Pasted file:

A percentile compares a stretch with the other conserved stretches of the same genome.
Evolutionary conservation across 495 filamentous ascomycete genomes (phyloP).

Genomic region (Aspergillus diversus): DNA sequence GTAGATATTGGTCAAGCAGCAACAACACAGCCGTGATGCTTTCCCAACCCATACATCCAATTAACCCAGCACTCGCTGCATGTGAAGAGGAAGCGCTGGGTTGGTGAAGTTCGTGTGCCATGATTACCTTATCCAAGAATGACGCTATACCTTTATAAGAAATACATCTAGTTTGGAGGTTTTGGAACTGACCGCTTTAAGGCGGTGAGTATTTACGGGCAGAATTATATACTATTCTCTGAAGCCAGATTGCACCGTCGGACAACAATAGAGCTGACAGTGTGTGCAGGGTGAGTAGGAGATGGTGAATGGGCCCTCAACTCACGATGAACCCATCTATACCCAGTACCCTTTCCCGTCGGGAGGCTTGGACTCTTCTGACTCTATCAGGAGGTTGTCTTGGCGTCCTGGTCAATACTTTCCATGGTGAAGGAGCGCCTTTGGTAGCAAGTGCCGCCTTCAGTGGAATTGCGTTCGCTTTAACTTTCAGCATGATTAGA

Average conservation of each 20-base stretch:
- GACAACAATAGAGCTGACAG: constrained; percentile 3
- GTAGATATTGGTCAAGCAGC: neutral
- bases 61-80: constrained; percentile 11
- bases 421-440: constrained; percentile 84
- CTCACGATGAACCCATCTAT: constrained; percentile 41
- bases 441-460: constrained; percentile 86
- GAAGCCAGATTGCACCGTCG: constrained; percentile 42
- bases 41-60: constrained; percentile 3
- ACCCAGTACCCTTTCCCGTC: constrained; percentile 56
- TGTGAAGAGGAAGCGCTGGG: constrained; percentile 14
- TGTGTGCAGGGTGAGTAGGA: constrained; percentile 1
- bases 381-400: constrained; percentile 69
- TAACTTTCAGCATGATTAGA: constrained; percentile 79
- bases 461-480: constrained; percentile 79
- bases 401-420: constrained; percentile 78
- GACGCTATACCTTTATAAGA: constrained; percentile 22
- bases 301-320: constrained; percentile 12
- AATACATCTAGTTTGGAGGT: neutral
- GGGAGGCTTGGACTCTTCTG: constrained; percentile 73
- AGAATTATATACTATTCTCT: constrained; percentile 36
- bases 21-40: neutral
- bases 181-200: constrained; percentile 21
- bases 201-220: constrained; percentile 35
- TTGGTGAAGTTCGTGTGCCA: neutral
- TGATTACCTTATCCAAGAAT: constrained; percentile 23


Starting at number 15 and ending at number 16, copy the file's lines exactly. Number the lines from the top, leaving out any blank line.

- TGTGTGCAGGGTGAGTAGGA: constrained; percentile 1
- bases 381-400: constrained; percentile 69